These facilities are built outside the jurisdiction of the U.S. government and thus are not subject to American laws against torture.
Persons accused by the U.S. government of being "enemy combatants" were captured and subjected to "extraordinary rendition" and then shipped off to one of the prisons for questioning, where the detainees were often reportedly subjected to inhuman tactics to illicit responses from them.
Regarding the alleged Romanian prison, the Associated Press teamed with German investigative reporters from the public television network ARD and the German newspaper Süddeutsche Zeitung in conducting an investigation that purportedly discovered the secret torture facility.
Reportedly, former CIA operatives led the reporters to the building. In fact, the AP story states that "former intelligence officials both described the location of the prison and identified pictures of the building.”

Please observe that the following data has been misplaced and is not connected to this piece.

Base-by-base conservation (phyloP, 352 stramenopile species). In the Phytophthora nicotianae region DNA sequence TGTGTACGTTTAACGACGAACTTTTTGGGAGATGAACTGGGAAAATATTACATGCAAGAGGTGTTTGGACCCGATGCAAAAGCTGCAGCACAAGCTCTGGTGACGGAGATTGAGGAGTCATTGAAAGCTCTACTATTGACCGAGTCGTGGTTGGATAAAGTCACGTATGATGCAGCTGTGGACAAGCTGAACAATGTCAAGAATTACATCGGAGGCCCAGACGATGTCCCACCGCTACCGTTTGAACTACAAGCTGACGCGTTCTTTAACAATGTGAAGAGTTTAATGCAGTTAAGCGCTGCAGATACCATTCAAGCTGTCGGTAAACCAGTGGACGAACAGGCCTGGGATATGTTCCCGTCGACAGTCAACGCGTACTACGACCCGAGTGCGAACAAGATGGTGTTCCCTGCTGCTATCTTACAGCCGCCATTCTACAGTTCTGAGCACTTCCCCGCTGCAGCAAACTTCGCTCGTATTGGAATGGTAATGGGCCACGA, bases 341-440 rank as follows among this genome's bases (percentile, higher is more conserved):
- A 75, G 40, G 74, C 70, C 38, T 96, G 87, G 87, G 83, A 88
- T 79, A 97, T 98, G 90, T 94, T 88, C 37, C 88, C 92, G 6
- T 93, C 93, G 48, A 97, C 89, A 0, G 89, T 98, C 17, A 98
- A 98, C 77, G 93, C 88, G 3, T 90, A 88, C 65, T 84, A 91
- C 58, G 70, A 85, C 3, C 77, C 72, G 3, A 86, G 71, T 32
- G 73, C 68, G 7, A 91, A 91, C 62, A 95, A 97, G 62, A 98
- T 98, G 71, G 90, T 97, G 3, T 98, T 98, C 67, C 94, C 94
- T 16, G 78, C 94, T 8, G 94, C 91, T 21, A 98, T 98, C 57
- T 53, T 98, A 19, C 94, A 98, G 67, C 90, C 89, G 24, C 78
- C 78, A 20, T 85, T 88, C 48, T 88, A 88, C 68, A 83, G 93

President George W. Bush admitted the existence of the secret prisons in 2006, the same year they were supposedly shuttered and all the inmates transferred to Guantanamo.
After that, it was reported that the policy of maintaining the sites was abandoned in 2009.
Romania was first suspected in 2005 of being host to one of the CIA secret prisons, but denials were issued by all believed to have knowledge of the facility.
Despite the denials, however, the story began to unfold in 2007 after an investigation by the Council of Europe called out Romania for permitting a black site prison to operate in its territory. Again, denial followed denial, from Washington and Bucharest.
In fact, the Romanian foreign affairs minister stated at the time of the council's investigation, "No public official or other person acting in an official capacity has been involved in the unacknowledged deprivation of any individual, or transport of any individual while so deprived of their liberty.”